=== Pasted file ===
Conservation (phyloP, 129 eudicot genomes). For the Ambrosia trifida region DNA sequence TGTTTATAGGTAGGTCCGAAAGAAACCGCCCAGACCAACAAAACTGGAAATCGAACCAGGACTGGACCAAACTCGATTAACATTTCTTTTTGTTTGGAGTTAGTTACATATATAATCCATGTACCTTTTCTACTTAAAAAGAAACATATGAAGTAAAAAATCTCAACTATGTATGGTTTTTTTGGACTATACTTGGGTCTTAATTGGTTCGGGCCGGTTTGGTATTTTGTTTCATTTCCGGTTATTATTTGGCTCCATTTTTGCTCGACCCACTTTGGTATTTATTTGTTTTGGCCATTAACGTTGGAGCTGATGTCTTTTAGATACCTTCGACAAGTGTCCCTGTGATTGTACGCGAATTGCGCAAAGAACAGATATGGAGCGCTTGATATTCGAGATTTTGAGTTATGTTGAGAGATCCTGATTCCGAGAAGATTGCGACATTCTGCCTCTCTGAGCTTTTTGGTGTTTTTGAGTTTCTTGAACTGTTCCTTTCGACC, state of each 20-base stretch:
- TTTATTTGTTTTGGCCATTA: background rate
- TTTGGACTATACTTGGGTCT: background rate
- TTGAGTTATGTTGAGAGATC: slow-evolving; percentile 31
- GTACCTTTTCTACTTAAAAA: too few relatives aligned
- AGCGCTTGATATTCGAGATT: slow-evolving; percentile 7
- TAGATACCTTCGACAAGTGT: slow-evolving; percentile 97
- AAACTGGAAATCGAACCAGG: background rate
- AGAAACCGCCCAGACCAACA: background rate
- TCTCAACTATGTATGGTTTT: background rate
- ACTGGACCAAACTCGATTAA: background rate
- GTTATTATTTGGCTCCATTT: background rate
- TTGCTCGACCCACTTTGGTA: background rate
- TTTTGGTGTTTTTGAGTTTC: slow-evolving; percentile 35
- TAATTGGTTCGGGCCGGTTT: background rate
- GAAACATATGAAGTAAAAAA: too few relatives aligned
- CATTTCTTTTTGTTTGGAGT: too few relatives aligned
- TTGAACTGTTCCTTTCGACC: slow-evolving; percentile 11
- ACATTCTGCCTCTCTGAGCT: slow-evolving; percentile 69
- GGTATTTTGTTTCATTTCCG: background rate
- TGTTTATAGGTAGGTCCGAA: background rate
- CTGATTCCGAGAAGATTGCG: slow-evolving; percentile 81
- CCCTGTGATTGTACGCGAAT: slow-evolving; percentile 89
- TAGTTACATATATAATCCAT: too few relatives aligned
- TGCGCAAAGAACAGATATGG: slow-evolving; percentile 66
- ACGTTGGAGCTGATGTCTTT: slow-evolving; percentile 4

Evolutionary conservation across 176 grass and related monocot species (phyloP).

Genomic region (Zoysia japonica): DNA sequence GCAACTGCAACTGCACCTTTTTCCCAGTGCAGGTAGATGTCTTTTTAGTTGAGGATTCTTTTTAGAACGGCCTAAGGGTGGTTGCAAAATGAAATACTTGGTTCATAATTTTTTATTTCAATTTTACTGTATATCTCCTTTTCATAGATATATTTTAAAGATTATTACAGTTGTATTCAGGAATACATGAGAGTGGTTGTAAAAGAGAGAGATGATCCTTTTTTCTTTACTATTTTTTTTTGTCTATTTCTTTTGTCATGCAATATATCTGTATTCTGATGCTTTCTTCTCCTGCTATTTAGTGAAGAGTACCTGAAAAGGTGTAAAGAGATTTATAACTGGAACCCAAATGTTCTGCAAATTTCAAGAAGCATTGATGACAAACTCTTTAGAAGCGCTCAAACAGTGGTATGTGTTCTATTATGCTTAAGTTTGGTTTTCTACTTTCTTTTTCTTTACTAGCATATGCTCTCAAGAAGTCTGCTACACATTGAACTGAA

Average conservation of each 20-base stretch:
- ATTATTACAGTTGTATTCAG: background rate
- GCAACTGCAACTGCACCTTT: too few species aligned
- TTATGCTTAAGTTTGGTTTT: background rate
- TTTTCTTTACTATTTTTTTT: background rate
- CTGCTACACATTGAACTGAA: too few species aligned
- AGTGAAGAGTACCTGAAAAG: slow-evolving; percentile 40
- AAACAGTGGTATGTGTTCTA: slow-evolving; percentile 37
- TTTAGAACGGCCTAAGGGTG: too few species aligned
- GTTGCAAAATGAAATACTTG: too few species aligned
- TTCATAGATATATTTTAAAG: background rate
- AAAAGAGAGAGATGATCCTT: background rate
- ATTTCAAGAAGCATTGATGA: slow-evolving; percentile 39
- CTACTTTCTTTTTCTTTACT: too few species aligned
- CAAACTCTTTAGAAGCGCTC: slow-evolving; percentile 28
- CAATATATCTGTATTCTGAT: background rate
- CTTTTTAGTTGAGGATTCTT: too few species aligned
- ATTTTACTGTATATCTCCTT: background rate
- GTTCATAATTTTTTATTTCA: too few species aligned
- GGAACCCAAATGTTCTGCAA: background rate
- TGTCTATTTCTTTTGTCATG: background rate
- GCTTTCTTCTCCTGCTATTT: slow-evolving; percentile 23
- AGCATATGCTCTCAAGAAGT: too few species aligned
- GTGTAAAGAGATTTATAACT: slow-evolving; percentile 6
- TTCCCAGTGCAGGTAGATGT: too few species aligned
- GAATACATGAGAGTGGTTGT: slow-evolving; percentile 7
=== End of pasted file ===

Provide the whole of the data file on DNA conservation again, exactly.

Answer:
Conservation (phyloP, 129 eudicot genomes). For the Ambrosia trifida region DNA sequence TGTTTATAGGTAGGTCCGAAAGAAACCGCCCAGACCAACAAAACTGGAAATCGAACCAGGACTGGACCAAACTCGATTAACATTTCTTTTTGTTTGGAGTTAGTTACATATATAATCCATGTACCTTTTCTACTTAAAAAGAAACATATGAAGTAAAAAATCTCAACTATGTATGGTTTTTTTGGACTATACTTGGGTCTTAATTGGTTCGGGCCGGTTTGGTATTTTGTTTCATTTCCGGTTATTATTTGGCTCCATTTTTGCTCGACCCACTTTGGTATTTATTTGTTTTGGCCATTAACGTTGGAGCTGATGTCTTTTAGATACCTTCGACAAGTGTCCCTGTGATTGTACGCGAATTGCGCAAAGAACAGATATGGAGCGCTTGATATTCGAGATTTTGAGTTATGTTGAGAGATCCTGATTCCGAGAAGATTGCGACATTCTGCCTCTCTGAGCTTTTTGGTGTTTTTGAGTTTCTTGAACTGTTCCTTTCGACC, state of each 20-base stretch:
- TTTATTTGTTTTGGCCATTA: background rate
- TTTGGACTATACTTGGGTCT: background rate
- TTGAGTTATGTTGAGAGATC: slow-evolving; percentile 31
- GTACCTTTTCTACTTAAAAA: too few relatives aligned
- AGCGCTTGATATTCGAGATT: slow-evolving; percentile 7
- TAGATACCTTCGACAAGTGT: slow-evolving; percentile 97
- AAACTGGAAATCGAACCAGG: background rate
- AGAAACCGCCCAGACCAACA: background rate
- TCTCAACTATGTATGGTTTT: background rate
- ACTGGACCAAACTCGATTAA: background rate
- GTTATTATTTGGCTCCATTT: background rate
- TTGCTCGACCCACTTTGGTA: background rate
- TTTTGGTGTTTTTGAGTTTC: slow-evolving; percentile 35
- TAATTGGTTCGGGCCGGTTT: background rate
- GAAACATATGAAGTAAAAAA: too few relatives aligned
- CATTTCTTTTTGTTTGGAGT: too few relatives aligned
- TTGAACTGTTCCTTTCGACC: slow-evolving; percentile 11
- ACATTCTGCCTCTCTGAGCT: slow-evolving; percentile 69
- GGTATTTTGTTTCATTTCCG: background rate
- TGTTTATAGGTAGGTCCGAA: background rate
- CTGATTCCGAGAAGATTGCG: slow-evolving; percentile 81
- CCCTGTGATTGTACGCGAAT: slow-evolving; percentile 89
- TAGTTACATATATAATCCAT: too few relatives aligned
- TGCGCAAAGAACAGATATGG: slow-evolving; percentile 66
- ACGTTGGAGCTGATGTCTTT: slow-evolving; percentile 4

Evolutionary conservation across 176 grass and related monocot species (phyloP).

Genomic region (Zoysia japonica): DNA sequence GCAACTGCAACTGCACCTTTTTCCCAGTGCAGGTAGATGTCTTTTTAGTTGAGGATTCTTTTTAGAACGGCCTAAGGGTGGTTGCAAAATGAAATACTTGGTTCATAATTTTTTATTTCAATTTTACTGTATATCTCCTTTTCATAGATATATTTTAAAGATTATTACAGTTGTATTCAGGAATACATGAGAGTGGTTGTAAAAGAGAGAGATGATCCTTTTTTCTTTACTATTTTTTTTTGTCTATTTCTTTTGTCATGCAATATATCTGTATTCTGATGCTTTCTTCTCCTGCTATTTAGTGAAGAGTACCTGAAAAGGTGTAAAGAGATTTATAACTGGAACCCAAATGTTCTGCAAATTTCAAGAAGCATTGATGACAAACTCTTTAGAAGCGCTCAAACAGTGGTATGTGTTCTATTATGCTTAAGTTTGGTTTTCTACTTTCTTTTTCTTTACTAGCATATGCTCTCAAGAAGTCTGCTACACATTGAACTGAA

Average conservation of each 20-base stretch:
- ATTATTACAGTTGTATTCAG: background rate
- GCAACTGCAACTGCACCTTT: too few species aligned
- TTATGCTTAAGTTTGGTTTT: background rate
- TTTTCTTTACTATTTTTTTT: background rate
- CTGCTACACATTGAACTGAA: too few species aligned
- AGTGAAGAGTACCTGAAAAG: slow-evolving; percentile 40
- AAACAGTGGTATGTGTTCTA: slow-evolving; percentile 37
- TTTAGAACGGCCTAAGGGTG: too few species aligned
- GTTGCAAAATGAAATACTTG: too few species aligned
- TTCATAGATATATTTTAAAG: background rate
- AAAAGAGAGAGATGATCCTT: background rate
- ATTTCAAGAAGCATTGATGA: slow-evolving; percentile 39
- CTACTTTCTTTTTCTTTACT: too few species aligned
- CAAACTCTTTAGAAGCGCTC: slow-evolving; percentile 28
- CAATATATCTGTATTCTGAT: background rate
- CTTTTTAGTTGAGGATTCTT: too few species aligned
- ATTTTACTGTATATCTCCTT: background rate
- GTTCATAATTTTTTATTTCA: too few species aligned
- GGAACCCAAATGTTCTGCAA: background rate
- TGTCTATTTCTTTTGTCATG: background rate
- GCTTTCTTCTCCTGCTATTT: slow-evolving; percentile 23
- AGCATATGCTCTCAAGAAGT: too few species aligned
- GTGTAAAGAGATTTATAACT: slow-evolving; percentile 6
- TTCCCAGTGCAGGTAGATGT: too few species aligned
- GAATACATGAGAGTGGTTGT: slow-evolving; percentile 7